When a professional is recruited, he or she should be categorized as either an “employee” or an “independent contractor.” This difference is absolutely essential because FLSA protects workers but not independent contractors. Employees are obligated to a wide range of perks, such as workers’ compensation as well as unemployment benefits.
If an individual is incorrectly categorized as an independent contractor, they may be denied the substantial remuneration that they are entitled to.
Wrongful Pay Deductions
If a worker obtains an outfit, job supplies, or a shortfall on a register, numerous employers assume they could easily subtract the amount from the worker’s pay packet. In order to avoid FLSA minimum wage demands, several employers can deliberately make deductions that workers do not comprehend or observe.
You Are Not Being Compensated For Compensable Time Or Earned Bonuses
This encompasses any periods worked, including joining conferences, verifying supplies, continuing to work through lunch as well as obligatory breaks, continuing to work after your actual shift, maintenance, or dressing in PPE required for the job or overtime pay.
You are entitled to perks and/or commissions if they are part of your terms of recruitment or employment agreements and you receive them in accordance with those definitions.
Procedures for Reporting Labor Law Violations in Florida
Employers are required to follow both states as well as federal labor regulations. When they do not, they incur economic sanctions, litigation fees, unpleasant court decisions, and sometimes even reputation damage troubles. Despite the above consequences, employers continue to infringe on employee rights.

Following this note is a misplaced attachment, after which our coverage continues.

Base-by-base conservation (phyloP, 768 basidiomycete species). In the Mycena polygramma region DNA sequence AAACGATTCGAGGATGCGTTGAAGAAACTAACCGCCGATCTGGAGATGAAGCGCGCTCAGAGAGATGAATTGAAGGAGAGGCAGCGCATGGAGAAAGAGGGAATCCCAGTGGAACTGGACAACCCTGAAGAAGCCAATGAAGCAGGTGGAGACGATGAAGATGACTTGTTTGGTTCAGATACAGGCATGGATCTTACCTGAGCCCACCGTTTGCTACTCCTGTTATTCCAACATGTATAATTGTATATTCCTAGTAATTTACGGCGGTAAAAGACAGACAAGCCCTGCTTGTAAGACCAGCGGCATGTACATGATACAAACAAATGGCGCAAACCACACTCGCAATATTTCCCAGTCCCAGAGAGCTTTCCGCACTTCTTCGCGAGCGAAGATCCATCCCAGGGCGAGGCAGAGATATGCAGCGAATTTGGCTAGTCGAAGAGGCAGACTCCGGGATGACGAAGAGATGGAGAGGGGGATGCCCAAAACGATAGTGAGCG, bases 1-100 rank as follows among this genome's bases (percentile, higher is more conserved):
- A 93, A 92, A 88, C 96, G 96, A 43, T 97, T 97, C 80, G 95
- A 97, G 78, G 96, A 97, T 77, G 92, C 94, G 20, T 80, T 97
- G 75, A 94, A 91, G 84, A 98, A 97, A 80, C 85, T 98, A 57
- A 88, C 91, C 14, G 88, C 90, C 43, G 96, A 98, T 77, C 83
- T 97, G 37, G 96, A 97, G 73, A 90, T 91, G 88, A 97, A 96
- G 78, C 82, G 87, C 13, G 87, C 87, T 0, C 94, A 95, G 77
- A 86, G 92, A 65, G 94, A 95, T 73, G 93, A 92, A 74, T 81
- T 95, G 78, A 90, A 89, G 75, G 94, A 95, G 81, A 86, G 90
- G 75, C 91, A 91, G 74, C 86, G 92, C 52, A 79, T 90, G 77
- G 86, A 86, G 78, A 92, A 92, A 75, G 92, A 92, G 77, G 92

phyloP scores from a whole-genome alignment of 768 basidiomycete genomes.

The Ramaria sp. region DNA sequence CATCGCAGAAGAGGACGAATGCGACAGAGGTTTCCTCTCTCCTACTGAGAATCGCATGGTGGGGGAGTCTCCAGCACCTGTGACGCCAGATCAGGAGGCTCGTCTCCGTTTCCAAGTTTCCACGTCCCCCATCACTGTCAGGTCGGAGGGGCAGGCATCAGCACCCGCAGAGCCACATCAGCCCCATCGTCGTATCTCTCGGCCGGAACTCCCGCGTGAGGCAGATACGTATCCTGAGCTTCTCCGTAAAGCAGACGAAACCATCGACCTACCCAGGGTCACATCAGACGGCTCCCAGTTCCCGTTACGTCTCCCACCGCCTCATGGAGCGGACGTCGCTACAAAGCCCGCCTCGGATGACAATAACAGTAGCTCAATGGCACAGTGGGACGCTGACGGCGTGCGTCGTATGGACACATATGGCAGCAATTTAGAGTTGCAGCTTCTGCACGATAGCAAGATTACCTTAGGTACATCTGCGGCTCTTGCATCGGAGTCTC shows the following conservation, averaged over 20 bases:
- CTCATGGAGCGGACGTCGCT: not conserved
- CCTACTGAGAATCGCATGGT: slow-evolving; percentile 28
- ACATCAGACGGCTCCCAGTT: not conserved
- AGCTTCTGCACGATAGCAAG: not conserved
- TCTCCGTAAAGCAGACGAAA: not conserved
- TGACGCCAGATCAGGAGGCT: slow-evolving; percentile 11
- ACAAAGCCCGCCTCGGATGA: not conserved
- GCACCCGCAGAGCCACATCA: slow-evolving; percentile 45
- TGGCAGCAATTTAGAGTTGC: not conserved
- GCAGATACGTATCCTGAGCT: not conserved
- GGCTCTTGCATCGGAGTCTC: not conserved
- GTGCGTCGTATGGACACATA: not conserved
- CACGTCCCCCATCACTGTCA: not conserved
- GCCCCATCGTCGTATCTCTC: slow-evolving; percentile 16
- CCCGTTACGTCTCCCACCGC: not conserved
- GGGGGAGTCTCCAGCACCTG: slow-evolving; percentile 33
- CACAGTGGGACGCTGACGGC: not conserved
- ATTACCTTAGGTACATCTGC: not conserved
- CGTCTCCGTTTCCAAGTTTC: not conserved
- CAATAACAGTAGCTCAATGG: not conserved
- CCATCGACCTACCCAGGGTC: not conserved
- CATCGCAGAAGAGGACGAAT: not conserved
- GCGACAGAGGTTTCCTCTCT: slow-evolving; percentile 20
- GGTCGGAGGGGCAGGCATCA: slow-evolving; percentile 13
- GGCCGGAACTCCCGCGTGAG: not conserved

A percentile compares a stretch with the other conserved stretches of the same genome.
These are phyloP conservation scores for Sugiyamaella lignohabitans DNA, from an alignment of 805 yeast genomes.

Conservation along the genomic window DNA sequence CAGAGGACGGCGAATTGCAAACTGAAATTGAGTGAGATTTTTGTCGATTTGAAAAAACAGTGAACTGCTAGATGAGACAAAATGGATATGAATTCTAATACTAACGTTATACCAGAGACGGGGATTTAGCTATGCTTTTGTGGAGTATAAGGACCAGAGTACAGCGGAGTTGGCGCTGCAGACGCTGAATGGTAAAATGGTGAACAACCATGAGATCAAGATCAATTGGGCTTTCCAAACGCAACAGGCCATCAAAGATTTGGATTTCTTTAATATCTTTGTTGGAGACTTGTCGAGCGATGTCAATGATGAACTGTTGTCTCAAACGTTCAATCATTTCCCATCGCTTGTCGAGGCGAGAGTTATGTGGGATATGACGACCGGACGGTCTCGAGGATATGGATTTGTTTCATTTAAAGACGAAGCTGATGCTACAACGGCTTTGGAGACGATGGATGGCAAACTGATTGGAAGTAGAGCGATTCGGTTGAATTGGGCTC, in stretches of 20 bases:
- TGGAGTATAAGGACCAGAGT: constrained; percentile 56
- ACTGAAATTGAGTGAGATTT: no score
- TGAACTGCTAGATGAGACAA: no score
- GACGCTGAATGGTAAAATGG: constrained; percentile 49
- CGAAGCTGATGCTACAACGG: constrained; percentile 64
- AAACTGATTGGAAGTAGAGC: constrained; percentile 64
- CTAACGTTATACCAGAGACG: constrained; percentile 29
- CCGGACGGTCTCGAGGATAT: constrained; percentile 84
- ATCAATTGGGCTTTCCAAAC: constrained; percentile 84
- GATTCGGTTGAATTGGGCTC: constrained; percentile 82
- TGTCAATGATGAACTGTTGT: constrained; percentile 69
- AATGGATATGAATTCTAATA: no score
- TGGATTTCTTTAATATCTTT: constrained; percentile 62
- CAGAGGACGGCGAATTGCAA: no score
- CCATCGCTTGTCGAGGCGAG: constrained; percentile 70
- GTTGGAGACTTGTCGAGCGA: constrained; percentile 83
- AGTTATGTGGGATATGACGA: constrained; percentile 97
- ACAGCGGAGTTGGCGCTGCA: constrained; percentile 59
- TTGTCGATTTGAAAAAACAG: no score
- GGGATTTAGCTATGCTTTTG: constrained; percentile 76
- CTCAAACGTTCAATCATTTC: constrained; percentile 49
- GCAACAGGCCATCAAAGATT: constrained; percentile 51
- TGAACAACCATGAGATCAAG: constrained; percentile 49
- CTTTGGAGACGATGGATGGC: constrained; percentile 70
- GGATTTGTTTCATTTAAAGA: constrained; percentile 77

It only takes five steps to submit a complaint to the Florida Department of Labor. Here’s a step-by-step guide to get you started.
Speak with Your Boss
Prior to pursuing legal recourse against your corporation, initially try to address the issue organizationally. Avoid getting sentimental when contacting your boss. Communicate properly to get your issue resolved.
Ascertain if your employer is obligated by federal law to follow
Notify the WHD to determine whether your complaint is covered by the Fair Labor Standards Act, the Medical Leave Act, or even other constitutional provisions. If your grievance drops beyond the scope of the above statutory provisions, the Department of Labor might be unable to assist you. You should deplete all state resources prior to submitting a federal legitimate complaint.
Collect the Required Information
One of the most crucial aspects of your complaint is the details you provide. Check that you possess all the supporting paperwork.
File a Complaint
There are 2 methods to lodge a complaint with the DOL. You can find the closest DOL office by going to visit their webpage or by calling 1-866-4USWAGE.
Carry out a follow-up
Once you file your claim, the DOL will take over the rest. Your employer’s payouts will be managed by the Department of Labor. The DOL can reprimand your employer if they contravene your privileges. All DOL services are provided at no cost in order to provide you with the best possible work setting.
Labor law incidents can vary greatly depending on the type and magnitude of the labor infringement. If you think your employer has acted illegally with regard to earnings, night work, or just about any work environment situation, you must consult with an experienced Florida labor law counsel right away.
Even if your previous boss continues to threaten or intimidates you, you have the privilege to file a lawsuit against them. Employers with excessive authority and intimidation ought to be made responsible for labor law infringements.